The end goal of a new uprising may thwart progress on Egypt’s path to democracy.
Before Mohammad Morsi was elected president one year ago, I made a few predictions about Egypt’s political path that turned out to be true. Although I grieved for a few days once I found out which candidates made it to the runoff election, I took a deep breath and weighed my options: a military commander at the core of the old regime, Ahmed Shafiq, or an Islamist with the backing of the best organized underground opposition party in Egypt for decades with Morsi as their candidate.
With the revolution at the heart of my decision, I bit my tongue and cast a ballot for Morsi because I predicted that the Muslim Brotherhood held the most political weight to mount an opposition to the Supreme Council of the Armed Forces (SCAF). In the wake of the January 25 revolution, the Egyptian Armed Forces, with a sequence of constitutional declarations and sheer military might, maintained an effective power monopoly over the country until the Muslim Brothers were able to negotiate a soft transfer of power out of the hands of the generals.
Let us not forget that the so-called "old regime" was the military establishment since 1952. For the January 25 revolution, this transfer of authority was a vital step towards Egypt’s realization of democracy. For the first time in more than 60 years, power in Egypt belonged to an elected civilian authority rather than a cadre of military elites.
Optimism and Despair After Morsi’s election
Morsi’s election brought simultaneous waves of optimism and despair to different segments of Egyptian society. Some in Egypt saw Morsi as an everyman’s president, one who understood the plight of the average Egyptian. They saw him as the humble alternative to Shafiq, a poster-boy representative of Egypt’s elitist Mubarak guard. Revolutionary liberals, such as Wael Ghoneim and many members of the April 6 Youth Movement, though unsatisfied with Brotherhood leadership, cheered on Morsi’s victory as a defeat of the Mubarak establishment.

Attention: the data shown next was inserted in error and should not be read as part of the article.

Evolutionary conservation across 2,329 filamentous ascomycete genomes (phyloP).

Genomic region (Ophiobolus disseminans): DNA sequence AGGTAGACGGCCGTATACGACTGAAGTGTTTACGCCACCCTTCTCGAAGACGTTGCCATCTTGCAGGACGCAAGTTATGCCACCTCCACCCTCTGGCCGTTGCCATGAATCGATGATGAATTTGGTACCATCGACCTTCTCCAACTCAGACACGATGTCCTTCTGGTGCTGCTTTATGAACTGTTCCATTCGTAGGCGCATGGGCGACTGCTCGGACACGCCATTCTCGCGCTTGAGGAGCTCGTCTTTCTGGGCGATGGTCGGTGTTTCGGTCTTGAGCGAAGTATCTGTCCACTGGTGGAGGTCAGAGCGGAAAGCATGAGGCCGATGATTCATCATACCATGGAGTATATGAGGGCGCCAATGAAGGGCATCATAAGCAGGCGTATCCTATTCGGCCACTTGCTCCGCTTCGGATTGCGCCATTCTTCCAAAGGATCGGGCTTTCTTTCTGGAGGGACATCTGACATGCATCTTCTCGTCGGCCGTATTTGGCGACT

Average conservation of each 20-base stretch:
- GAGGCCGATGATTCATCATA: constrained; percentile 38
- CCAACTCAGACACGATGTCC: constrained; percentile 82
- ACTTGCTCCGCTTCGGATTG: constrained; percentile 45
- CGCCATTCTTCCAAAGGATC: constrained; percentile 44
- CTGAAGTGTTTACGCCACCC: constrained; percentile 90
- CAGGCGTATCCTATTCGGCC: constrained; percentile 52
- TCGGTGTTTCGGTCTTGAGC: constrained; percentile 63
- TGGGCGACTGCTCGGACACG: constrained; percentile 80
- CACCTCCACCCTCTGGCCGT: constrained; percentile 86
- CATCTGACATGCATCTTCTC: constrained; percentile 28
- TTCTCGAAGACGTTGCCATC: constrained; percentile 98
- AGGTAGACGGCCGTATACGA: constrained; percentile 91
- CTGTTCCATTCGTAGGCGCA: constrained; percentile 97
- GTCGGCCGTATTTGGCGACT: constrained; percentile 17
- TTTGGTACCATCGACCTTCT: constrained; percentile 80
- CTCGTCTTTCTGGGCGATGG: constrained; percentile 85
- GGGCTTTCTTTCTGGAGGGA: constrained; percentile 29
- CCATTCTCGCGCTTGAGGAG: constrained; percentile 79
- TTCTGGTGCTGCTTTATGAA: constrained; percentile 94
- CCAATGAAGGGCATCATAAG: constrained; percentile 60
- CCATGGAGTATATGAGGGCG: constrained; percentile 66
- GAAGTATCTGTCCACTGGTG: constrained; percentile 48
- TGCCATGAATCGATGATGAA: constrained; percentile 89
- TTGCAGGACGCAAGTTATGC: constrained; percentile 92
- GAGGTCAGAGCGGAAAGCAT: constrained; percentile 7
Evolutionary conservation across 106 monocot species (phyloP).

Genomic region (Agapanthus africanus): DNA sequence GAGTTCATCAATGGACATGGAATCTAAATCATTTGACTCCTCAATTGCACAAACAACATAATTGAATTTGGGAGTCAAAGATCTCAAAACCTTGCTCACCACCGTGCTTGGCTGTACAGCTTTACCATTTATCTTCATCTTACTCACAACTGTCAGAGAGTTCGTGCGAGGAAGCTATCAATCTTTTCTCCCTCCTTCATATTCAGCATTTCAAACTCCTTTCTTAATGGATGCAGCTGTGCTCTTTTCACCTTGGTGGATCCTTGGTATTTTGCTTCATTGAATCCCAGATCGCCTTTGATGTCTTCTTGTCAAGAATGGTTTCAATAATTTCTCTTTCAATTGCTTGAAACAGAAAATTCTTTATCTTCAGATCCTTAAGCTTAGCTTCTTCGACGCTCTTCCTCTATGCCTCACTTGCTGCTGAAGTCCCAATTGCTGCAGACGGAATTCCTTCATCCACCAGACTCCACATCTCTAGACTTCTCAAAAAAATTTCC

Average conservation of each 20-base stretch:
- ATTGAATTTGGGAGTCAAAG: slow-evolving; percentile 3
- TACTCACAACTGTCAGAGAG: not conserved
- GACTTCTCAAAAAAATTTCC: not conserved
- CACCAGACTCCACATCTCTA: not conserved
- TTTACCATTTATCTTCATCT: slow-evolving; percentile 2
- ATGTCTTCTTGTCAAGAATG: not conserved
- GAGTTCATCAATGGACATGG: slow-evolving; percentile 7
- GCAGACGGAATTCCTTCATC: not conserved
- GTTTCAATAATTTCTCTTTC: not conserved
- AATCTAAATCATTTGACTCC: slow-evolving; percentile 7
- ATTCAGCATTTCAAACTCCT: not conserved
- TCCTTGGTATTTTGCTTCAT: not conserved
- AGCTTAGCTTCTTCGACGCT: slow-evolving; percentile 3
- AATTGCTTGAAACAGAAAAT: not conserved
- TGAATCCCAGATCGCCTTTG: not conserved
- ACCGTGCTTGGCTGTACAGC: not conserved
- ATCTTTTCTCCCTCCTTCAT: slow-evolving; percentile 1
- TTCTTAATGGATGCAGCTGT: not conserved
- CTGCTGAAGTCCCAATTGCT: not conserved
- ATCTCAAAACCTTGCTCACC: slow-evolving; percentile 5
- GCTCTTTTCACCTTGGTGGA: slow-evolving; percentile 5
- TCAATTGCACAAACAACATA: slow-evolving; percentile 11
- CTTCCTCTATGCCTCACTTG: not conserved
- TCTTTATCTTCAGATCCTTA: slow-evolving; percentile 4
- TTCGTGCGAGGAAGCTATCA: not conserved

Other Egyptians feared Morsi’s election would be the beginning of the end of a secular Egypt. Many Christians felt that the Muslim Brotherhood would bring about the full Islamization of Egyptian society, exacerbating anti-Christian sentiments already present in certain radical or uneducated circles and further fueling sectarian tensions. While most Egyptians emphasize religious coexistence, a negative and fearful — in some cases Islamophobic — rhetoric in the Egyptian media exacerbated tensions rather than bringing about a culture of mutual understanding and progress.
However, fear that the conservative Brotherhood would use religion to exploit mainly uneducated Egyptians to advance self-satisfying political agendas held true in numerous instances. Far too often, religious ideologies in a political setting are abused to drive self-serving agendas, as the core truths and values of the religion are cast aside.
Morsi’s opponents also feared that once the Brotherhood assumed power, they could never be ousted because they would have brainwashed a large enough segment of undereducated Egyptian society into believing that voting for the Brotherhood was a shortcut to heaven; which brings me to my second prediction.
Thriving Political Opposition
Despite initial fears of an Islamist political monopoly, a vibrant culture of political opposition thrives in Egypt. Even given the (often exaggerated and pessimistic) fears of a Brotherhood-dominated administration, the opposition to the ruling elite in Egypt has never been more vocal or visible in media and society. Even less affluent and less educated Egyptians see the Brotherhood’s flaws.
I told people last year not to fear the Muslim Brotherhood. Rather, predicting the inevitable failures of the incoming administration, I encouraged my anti-Morsi friends and family to begin to organize an opposition against them. Now, we can see how effective a mere two-month campaign by volunteers in metro stops and street corners has been in garnering opposition. This campaign, dubbed Tamarod! (Rebel!), claims to have collected over 22 million signatures calling for a vote of no-confidence against Morsi — that is more votes than the ones which put him in office.